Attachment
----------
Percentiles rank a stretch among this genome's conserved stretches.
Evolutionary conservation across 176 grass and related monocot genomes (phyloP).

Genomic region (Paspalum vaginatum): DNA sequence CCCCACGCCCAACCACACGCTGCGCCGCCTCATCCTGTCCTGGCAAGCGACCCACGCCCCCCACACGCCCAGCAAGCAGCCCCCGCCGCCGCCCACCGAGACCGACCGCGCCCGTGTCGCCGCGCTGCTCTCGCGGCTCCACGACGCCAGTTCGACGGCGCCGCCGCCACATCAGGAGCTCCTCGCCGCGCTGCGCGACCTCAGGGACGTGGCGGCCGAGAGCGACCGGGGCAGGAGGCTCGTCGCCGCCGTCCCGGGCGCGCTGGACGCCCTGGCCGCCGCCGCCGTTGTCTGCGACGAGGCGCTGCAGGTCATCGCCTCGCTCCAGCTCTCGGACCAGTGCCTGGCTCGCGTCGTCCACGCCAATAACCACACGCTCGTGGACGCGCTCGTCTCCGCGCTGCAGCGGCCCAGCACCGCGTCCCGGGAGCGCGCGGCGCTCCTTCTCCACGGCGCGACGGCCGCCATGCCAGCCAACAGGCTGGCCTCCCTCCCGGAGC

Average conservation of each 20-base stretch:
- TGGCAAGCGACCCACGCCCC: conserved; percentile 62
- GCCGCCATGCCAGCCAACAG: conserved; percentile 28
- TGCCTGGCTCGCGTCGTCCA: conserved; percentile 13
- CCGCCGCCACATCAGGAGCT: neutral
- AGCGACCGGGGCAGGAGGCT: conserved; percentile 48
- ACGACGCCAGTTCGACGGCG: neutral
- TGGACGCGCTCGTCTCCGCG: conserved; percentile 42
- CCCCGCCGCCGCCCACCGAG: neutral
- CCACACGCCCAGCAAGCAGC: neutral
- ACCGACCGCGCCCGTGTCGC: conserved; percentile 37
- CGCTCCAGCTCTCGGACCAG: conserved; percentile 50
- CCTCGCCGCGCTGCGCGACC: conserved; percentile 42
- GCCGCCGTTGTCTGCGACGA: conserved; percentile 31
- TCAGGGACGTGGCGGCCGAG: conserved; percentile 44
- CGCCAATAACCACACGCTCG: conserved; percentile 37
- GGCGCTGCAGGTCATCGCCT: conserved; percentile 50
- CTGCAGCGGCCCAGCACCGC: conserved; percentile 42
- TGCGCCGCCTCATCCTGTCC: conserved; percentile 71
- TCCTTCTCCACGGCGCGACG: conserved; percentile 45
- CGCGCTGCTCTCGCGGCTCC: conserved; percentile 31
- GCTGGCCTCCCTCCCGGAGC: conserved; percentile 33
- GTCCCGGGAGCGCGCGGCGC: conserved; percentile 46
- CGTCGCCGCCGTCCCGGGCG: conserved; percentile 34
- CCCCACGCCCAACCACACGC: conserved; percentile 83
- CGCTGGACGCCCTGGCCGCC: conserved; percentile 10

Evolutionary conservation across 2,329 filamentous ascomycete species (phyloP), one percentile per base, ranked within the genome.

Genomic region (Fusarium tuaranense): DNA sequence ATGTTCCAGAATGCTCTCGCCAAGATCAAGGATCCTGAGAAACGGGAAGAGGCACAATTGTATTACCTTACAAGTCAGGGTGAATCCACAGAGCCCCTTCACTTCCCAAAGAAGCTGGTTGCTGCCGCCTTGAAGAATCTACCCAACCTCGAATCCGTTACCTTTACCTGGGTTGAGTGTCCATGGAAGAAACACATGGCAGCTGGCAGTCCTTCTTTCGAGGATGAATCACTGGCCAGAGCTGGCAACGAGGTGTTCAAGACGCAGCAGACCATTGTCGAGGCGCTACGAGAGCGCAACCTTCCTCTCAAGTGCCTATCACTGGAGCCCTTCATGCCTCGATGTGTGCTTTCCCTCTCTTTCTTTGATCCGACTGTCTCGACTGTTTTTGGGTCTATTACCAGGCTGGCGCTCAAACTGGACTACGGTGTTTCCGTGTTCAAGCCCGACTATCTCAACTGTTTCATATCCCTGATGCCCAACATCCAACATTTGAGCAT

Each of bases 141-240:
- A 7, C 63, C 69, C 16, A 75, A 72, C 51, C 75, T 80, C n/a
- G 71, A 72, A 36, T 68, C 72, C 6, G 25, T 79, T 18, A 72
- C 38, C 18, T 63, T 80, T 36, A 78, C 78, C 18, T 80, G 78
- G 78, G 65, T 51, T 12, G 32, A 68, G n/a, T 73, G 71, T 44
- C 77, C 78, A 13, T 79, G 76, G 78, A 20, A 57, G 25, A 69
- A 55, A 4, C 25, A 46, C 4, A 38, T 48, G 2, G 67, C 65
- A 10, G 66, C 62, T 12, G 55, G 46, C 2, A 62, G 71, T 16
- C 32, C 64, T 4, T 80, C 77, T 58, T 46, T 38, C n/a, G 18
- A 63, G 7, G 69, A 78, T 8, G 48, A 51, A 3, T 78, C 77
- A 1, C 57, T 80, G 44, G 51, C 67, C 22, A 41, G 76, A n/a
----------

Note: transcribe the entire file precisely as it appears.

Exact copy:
Percentiles rank a stretch among this genome's conserved stretches.
Evolutionary conservation across 176 grass and related monocot genomes (phyloP).

Genomic region (Paspalum vaginatum): DNA sequence CCCCACGCCCAACCACACGCTGCGCCGCCTCATCCTGTCCTGGCAAGCGACCCACGCCCCCCACACGCCCAGCAAGCAGCCCCCGCCGCCGCCCACCGAGACCGACCGCGCCCGTGTCGCCGCGCTGCTCTCGCGGCTCCACGACGCCAGTTCGACGGCGCCGCCGCCACATCAGGAGCTCCTCGCCGCGCTGCGCGACCTCAGGGACGTGGCGGCCGAGAGCGACCGGGGCAGGAGGCTCGTCGCCGCCGTCCCGGGCGCGCTGGACGCCCTGGCCGCCGCCGCCGTTGTCTGCGACGAGGCGCTGCAGGTCATCGCCTCGCTCCAGCTCTCGGACCAGTGCCTGGCTCGCGTCGTCCACGCCAATAACCACACGCTCGTGGACGCGCTCGTCTCCGCGCTGCAGCGGCCCAGCACCGCGTCCCGGGAGCGCGCGGCGCTCCTTCTCCACGGCGCGACGGCCGCCATGCCAGCCAACAGGCTGGCCTCCCTCCCGGAGC

Average conservation of each 20-base stretch:
- TGGCAAGCGACCCACGCCCC: conserved; percentile 62
- GCCGCCATGCCAGCCAACAG: conserved; percentile 28
- TGCCTGGCTCGCGTCGTCCA: conserved; percentile 13
- CCGCCGCCACATCAGGAGCT: neutral
- AGCGACCGGGGCAGGAGGCT: conserved; percentile 48
- ACGACGCCAGTTCGACGGCG: neutral
- TGGACGCGCTCGTCTCCGCG: conserved; percentile 42
- CCCCGCCGCCGCCCACCGAG: neutral
- CCACACGCCCAGCAAGCAGC: neutral
- ACCGACCGCGCCCGTGTCGC: conserved; percentile 37
- CGCTCCAGCTCTCGGACCAG: conserved; percentile 50
- CCTCGCCGCGCTGCGCGACC: conserved; percentile 42
- GCCGCCGTTGTCTGCGACGA: conserved; percentile 31
- TCAGGGACGTGGCGGCCGAG: conserved; percentile 44
- CGCCAATAACCACACGCTCG: conserved; percentile 37
- GGCGCTGCAGGTCATCGCCT: conserved; percentile 50
- CTGCAGCGGCCCAGCACCGC: conserved; percentile 42
- TGCGCCGCCTCATCCTGTCC: conserved; percentile 71
- TCCTTCTCCACGGCGCGACG: conserved; percentile 45
- CGCGCTGCTCTCGCGGCTCC: conserved; percentile 31
- GCTGGCCTCCCTCCCGGAGC: conserved; percentile 33
- GTCCCGGGAGCGCGCGGCGC: conserved; percentile 46
- CGTCGCCGCCGTCCCGGGCG: conserved; percentile 34
- CCCCACGCCCAACCACACGC: conserved; percentile 83
- CGCTGGACGCCCTGGCCGCC: conserved; percentile 10

Evolutionary conservation across 2,329 filamentous ascomycete species (phyloP), one percentile per base, ranked within the genome.

Genomic region (Fusarium tuaranense): DNA sequence ATGTTCCAGAATGCTCTCGCCAAGATCAAGGATCCTGAGAAACGGGAAGAGGCACAATTGTATTACCTTACAAGTCAGGGTGAATCCACAGAGCCCCTTCACTTCCCAAAGAAGCTGGTTGCTGCCGCCTTGAAGAATCTACCCAACCTCGAATCCGTTACCTTTACCTGGGTTGAGTGTCCATGGAAGAAACACATGGCAGCTGGCAGTCCTTCTTTCGAGGATGAATCACTGGCCAGAGCTGGCAACGAGGTGTTCAAGACGCAGCAGACCATTGTCGAGGCGCTACGAGAGCGCAACCTTCCTCTCAAGTGCCTATCACTGGAGCCCTTCATGCCTCGATGTGTGCTTTCCCTCTCTTTCTTTGATCCGACTGTCTCGACTGTTTTTGGGTCTATTACCAGGCTGGCGCTCAAACTGGACTACGGTGTTTCCGTGTTCAAGCCCGACTATCTCAACTGTTTCATATCCCTGATGCCCAACATCCAACATTTGAGCAT

Each of bases 141-240:
- A 7, C 63, C 69, C 16, A 75, A 72, C 51, C 75, T 80, C n/a
- G 71, A 72, A 36, T 68, C 72, C 6, G 25, T 79, T 18, A 72
- C 38, C 18, T 63, T 80, T 36, A 78, C 78, C 18, T 80, G 78
- G 78, G 65, T 51, T 12, G 32, A 68, G n/a, T 73, G 71, T 44
- C 77, C 78, A 13, T 79, G 76, G 78, A 20, A 57, G 25, A 69
- A 55, A 4, C 25, A 46, C 4, A 38, T 48, G 2, G 67, C 65
- A 10, G 66, C 62, T 12, G 55, G 46, C 2, A 62, G 71, T 16
- C 32, C 64, T 4, T 80, C 77, T 58, T 46, T 38, C n/a, G 18
- A 63, G 7, G 69, A 78, T 8, G 48, A 51, A 3, T 78, C 77
- A 1, C 57, T 80, G 44, G 51, C 67, C 22, A 41, G 76, A n/a